The term livre d’artiste, however, is often used to refer to large-sized format, elaborately produced and hand-coloured books, made from rare materials, with virtuoso printing and fine binding, targeting a sophisticated, elite market.
An exhibition of artists’ books at GALLERY AOP questions these notions and definitions of this unusual form of art: What is an original? Does it have to be unique or can the artist also edition the book so that it is essentially a /multiple? Who is the maker of an artist’s book: the artist who has the idea, or those who produce the book? 
What kind of production means can be included in this definition? Is an artist’s book restricted to the codex form (the bound shape, in other words)? What about scrolls? Tablets? Reeds? The clutch of books at GALLERY AOP engages with these questions in an interesting way. Some of the artists’ books, for example those by Judith Mason and Alice Goldin, use unique illustrations to accompany written texts.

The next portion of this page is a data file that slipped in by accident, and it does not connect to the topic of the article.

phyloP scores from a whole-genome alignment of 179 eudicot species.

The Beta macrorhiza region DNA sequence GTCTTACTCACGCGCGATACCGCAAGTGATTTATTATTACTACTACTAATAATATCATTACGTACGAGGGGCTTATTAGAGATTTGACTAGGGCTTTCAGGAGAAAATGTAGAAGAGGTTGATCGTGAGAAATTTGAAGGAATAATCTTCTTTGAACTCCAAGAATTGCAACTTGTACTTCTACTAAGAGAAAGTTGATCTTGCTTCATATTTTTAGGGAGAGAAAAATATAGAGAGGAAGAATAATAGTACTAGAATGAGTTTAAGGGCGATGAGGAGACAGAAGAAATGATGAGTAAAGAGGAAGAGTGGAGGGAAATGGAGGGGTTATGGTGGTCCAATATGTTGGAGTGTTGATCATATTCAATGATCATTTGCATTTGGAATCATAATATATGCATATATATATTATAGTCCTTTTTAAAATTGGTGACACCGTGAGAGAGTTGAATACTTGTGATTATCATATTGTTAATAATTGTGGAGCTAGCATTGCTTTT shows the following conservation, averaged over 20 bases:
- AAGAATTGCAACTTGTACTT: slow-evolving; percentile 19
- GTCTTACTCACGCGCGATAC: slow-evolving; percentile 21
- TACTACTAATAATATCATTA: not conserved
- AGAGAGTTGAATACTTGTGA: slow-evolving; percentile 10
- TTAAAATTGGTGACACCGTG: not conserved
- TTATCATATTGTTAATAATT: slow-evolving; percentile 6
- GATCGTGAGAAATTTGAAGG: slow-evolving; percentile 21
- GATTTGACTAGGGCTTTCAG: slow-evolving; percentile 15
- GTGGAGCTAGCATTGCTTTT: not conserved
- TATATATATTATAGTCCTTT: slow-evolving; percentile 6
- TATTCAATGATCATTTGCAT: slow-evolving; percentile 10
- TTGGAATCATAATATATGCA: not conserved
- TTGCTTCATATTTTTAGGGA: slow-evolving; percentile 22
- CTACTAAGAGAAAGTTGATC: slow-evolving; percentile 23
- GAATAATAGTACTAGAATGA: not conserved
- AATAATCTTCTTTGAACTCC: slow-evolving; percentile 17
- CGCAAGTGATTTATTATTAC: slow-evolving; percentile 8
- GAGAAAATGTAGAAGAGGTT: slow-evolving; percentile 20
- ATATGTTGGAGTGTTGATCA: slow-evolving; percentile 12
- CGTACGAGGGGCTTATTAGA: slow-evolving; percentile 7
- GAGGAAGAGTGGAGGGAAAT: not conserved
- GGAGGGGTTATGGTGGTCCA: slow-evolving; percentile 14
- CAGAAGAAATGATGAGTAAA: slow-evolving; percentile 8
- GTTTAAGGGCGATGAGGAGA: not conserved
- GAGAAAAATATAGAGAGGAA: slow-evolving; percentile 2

Others, by such artists as Ruth Sacks, alter the words of a well-known text into visual, not only verbal, representations. Yet other books, like those by Gail Berman, Christine Dixie, Mark Kannemeyer / Lorcan White and Jonah Sack are primarily visual, with no verbal reference whatsoever. 
Walter Battiss made book sculptural objects from ordinary books. So does Stephan Erasmus, a contemporary book artist. Steven Sack, in turn, takes the notion of the artist’s book to a new level with his bamboo diaries; the various segments of long pieces of reeds form the basis of a weekly or monthly diary entry consisting of written and painted elements, as well as of found objects. These reeds, horizontally displayed, or ‘installed’, form the chapters of an autobiography. Eugene Hön contributes an interactive artist’s book. Small wonder some critics refer to artists’ books as a form of “intermedia”!